All about play
Trips and holidays with teenagers
If you are able to get away for a day trip, outing or holiday with your teenage child it can feel quite special. As your children get older you might start to feel that you won’t have many more trips or holidays together, in the way you did when they were younger.
Trips and holidays can be a chance for your child to relax away from any pressures at school or their peer group. You don’t need to travel far away to find a new or interesting place to explore together.
Getting the most out of trips together
- Remember they might not want to do the same things as you or younger brothers and sisters.
- Be interested in their suggestions and ideas of what to do and where to go. You might all need to compromise to agree plans together.
- Discuss expectations in advance. For example, do all the same rules that apply at home apply on the trip?
- Talk about budgets in advance so you both have an understanding of how much spending money there is for treats and activities.
- Leave each other some time and space to do your own things.
- Have some down time for relaxing and chilling out.
- Let them know that you are enjoying spending time with them.
Teenagers organising their own trips
Teenagers may start to organise their own day trips and outings such as visiting people in other areas, going to festivals and concerts, or camping overnight.
It can be very rewarding to know that your teenager is gaining confidence to do these things and has the skills to make arrangements. It can also be worrying for you as a parent or carer, and you’ll want to feel confident that they know how to handle different situations.
It might be helpful to go over your usual discussion points, such as:
- what they can do if they feel at risk or something goes wrong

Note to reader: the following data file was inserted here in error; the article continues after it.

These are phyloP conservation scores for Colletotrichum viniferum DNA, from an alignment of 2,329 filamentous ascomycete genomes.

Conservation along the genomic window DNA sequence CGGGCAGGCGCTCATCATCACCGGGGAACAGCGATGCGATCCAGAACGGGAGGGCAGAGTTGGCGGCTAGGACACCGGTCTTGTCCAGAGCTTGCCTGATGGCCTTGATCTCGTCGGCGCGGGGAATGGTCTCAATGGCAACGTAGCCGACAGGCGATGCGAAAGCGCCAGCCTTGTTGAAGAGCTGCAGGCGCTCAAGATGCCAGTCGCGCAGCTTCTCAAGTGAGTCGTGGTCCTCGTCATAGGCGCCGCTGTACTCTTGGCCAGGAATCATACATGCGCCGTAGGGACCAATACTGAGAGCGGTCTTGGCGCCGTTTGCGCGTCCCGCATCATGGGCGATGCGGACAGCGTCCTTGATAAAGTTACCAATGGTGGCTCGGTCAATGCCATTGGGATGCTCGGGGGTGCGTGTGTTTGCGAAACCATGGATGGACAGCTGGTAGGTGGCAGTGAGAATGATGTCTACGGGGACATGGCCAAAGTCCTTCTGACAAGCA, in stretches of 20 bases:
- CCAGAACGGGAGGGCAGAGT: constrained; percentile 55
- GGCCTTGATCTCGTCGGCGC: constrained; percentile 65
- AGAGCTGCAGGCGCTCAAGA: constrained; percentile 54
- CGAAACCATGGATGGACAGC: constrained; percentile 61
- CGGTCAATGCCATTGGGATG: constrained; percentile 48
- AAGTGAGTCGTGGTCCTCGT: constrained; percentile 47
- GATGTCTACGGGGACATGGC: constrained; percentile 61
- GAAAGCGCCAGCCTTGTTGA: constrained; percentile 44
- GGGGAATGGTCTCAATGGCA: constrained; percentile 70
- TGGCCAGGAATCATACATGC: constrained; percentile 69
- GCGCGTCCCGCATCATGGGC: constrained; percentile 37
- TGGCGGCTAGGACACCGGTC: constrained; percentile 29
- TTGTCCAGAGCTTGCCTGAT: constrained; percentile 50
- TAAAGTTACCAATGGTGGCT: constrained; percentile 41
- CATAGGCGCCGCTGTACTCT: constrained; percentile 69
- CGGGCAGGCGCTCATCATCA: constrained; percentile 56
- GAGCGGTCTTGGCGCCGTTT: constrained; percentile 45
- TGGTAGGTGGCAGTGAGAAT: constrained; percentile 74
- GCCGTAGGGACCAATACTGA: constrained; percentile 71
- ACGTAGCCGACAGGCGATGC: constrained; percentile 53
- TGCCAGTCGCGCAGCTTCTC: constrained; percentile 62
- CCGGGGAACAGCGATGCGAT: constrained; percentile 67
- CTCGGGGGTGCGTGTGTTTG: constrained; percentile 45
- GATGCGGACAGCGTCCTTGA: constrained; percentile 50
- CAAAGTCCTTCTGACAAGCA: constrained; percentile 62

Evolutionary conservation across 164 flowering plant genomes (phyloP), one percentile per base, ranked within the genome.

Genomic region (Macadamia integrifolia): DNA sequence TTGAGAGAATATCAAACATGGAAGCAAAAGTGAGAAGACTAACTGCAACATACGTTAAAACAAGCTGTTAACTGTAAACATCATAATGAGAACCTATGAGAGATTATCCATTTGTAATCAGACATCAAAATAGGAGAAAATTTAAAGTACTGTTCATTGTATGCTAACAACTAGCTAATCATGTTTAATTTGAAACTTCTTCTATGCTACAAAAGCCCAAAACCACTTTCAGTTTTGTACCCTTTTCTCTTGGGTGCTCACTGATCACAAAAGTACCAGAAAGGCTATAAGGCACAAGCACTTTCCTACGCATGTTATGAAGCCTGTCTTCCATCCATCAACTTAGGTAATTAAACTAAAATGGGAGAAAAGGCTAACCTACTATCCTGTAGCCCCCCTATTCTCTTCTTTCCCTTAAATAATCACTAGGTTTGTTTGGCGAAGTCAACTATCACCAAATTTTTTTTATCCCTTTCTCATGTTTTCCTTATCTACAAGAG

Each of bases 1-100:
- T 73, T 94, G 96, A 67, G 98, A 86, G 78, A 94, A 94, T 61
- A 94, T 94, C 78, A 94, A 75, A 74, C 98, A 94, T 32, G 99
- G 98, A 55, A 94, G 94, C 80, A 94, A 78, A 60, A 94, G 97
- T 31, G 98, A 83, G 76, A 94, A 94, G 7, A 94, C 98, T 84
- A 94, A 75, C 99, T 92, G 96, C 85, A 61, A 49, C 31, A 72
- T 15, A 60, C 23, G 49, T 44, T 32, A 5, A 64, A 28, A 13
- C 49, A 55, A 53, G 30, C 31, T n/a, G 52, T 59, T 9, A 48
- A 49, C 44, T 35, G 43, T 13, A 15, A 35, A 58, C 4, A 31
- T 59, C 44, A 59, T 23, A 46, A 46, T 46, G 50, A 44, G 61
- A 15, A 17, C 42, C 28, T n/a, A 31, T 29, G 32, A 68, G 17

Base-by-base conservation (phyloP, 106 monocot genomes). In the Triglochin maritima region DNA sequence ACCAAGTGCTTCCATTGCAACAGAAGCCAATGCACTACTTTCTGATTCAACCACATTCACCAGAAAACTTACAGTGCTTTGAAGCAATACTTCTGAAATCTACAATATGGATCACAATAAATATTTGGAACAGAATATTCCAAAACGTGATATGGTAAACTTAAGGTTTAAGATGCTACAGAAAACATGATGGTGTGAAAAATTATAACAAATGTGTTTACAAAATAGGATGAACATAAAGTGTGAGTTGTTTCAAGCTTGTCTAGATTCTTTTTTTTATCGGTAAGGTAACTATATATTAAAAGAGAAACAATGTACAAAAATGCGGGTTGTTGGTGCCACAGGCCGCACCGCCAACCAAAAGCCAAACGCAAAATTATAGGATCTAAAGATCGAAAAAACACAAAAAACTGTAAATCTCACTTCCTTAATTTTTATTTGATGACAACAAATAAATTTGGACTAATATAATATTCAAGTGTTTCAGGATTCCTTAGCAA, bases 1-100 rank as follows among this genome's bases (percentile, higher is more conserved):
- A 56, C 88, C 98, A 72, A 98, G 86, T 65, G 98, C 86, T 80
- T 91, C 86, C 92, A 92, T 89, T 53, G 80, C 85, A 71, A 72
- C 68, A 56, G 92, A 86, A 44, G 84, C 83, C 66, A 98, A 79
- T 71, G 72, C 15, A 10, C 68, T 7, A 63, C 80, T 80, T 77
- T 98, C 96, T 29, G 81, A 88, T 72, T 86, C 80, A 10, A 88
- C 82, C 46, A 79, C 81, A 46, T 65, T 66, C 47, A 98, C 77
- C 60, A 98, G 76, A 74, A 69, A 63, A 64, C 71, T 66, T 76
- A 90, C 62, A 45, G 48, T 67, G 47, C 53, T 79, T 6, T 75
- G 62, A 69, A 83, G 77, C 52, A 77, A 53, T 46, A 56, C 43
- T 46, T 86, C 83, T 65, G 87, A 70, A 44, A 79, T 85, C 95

- they will let you know if they are going to be late getting home
- they will check in with a text or call at set times
- you will be at a certain place at a certain time to check in with them
- they are with who they say they will be
- they go to the place they said they were going.
If you feel that a planned trip is a big leap from what your child has experience of, you could help them by:
- suggesting a smaller or shorter trip first
- making sure they have gained experience of public transport
- trying the route out in advance
- making sure they know how to ask for or call for help.
You could make up some scenarios to encourage them to think about potential situations that might arise and what options they have to tackle them. For example:
- You’ve arrived at the venue and realise you’ve lost your ticket. What could you do?
- The festival site is much busier than you expected. What can you do to avoid getting separated from your friends?
- You are miles from the bus stop and a friend of a friend offers you a lift. How would you decide whether to take it?
Time spent thinking through plans and options is worthwhile preparation though you can’t cover every possible situation that comes up. Teenagers learn through experience and will draw on their own skills and solutions if they need to work things out or get into scrapes.
Even if you are nervous, you can see them off on a positive note, showing you have confidence in them.